Because I enjoyed reading something ‘different’ I wanted to pass this particular title on to other people. Me Before You is not a thick book so I felt it wouldn’t be too daunting for those who may not have read a book in a long time, or who never read, full stop. Wheeling my trolleyload of books through my village on World Book Night (it didn’t have to be night so I plumped for the afternoon), I met both strangers and people I knew.

One or two refused point-blank to accept a book but most people’s imaginations were caught as they’d not heard of World Book Night. Young, harassed-looking mothers gripping their toddlers’ hands and pushing prams with dangling shopping bags told me they never had time to read, but that the book looked interesting and they promised to make a special effort. The funniest encounter was two grinning builders who came down from their scaffolding and grabbed a copy each.

I offered one to my postman who shook his head in wonder as he popped the book under his arm and turned back down my drive. Two days later a relief postman knocked on my door.
‘I just want to thank you for the book,’ he said.
‘What book?’ I was puzzled.
‘The one you gave my colleague. He doesn’t read. He’s passed it on to me. I usually only read the newspaper but I’m really looking forward to reading a book for a change. This one looks intriguing.’

And that, I believe, is what World Book Night is all about.

The estate agent strikes back!

NoI’m incensed with yet another round of newspaper articles and TV programmes presenting estate agents as the scum of society. Last Monday evening on Dispatches: The Property Market Undercover was yet another programme portraying wicked and wily estate agents.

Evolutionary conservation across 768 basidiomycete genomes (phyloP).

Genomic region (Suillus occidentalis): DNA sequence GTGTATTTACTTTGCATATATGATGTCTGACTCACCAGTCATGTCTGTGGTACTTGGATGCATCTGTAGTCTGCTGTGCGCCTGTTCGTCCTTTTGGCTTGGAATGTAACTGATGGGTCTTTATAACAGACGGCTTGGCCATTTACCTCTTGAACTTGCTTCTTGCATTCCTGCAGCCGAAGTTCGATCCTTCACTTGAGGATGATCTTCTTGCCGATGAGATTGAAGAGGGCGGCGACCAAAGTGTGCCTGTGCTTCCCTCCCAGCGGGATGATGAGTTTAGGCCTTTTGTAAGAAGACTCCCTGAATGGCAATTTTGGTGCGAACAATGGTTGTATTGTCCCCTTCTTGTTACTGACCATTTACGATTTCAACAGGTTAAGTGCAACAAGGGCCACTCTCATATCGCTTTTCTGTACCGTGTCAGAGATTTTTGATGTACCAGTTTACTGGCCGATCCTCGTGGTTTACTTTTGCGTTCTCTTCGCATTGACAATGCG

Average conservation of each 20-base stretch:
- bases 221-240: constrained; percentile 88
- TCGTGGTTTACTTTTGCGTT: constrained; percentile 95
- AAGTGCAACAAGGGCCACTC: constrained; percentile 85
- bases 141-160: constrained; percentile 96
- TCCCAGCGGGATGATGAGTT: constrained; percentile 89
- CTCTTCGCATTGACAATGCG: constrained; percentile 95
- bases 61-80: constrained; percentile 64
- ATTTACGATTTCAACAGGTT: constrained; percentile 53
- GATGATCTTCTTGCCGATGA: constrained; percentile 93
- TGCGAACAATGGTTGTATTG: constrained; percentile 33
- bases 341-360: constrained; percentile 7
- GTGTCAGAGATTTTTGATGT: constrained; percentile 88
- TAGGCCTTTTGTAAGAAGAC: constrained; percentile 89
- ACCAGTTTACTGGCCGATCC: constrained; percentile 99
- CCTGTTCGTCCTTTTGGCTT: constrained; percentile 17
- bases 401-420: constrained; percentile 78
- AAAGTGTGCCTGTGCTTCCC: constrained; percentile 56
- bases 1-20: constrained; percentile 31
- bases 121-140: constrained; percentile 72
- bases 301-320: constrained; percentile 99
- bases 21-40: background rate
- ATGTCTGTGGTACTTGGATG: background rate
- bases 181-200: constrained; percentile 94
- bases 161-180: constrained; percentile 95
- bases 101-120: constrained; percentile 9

I’ve decided to strike back!

First of all, these programmes point the finger at London agents. London does not represent the rest of the country in any business, let alone estate agency. But it would be nice if the presenter would mention that!

Secondly, these cut-and-thrust London agents, because of impossibly-high targets, represent only a tiny percentage of estate agents nationwide. I have been an estate agent for thirty years; most agents I have dealings with are doing a decent job. Unlike corporates who are tied to financial service companies, the independents are not all pushing financial services down gullible first time buyers’ throats; they live in their community and genuinely enjoy helping people to secure their dream house. In my area of Tunbridge Wells I haven’t come across the kind of London agents on Dispatches who refuse to take an offer seriously unless the buyer goes through them for the mortgage. (This, by the way, is an illegal practice.)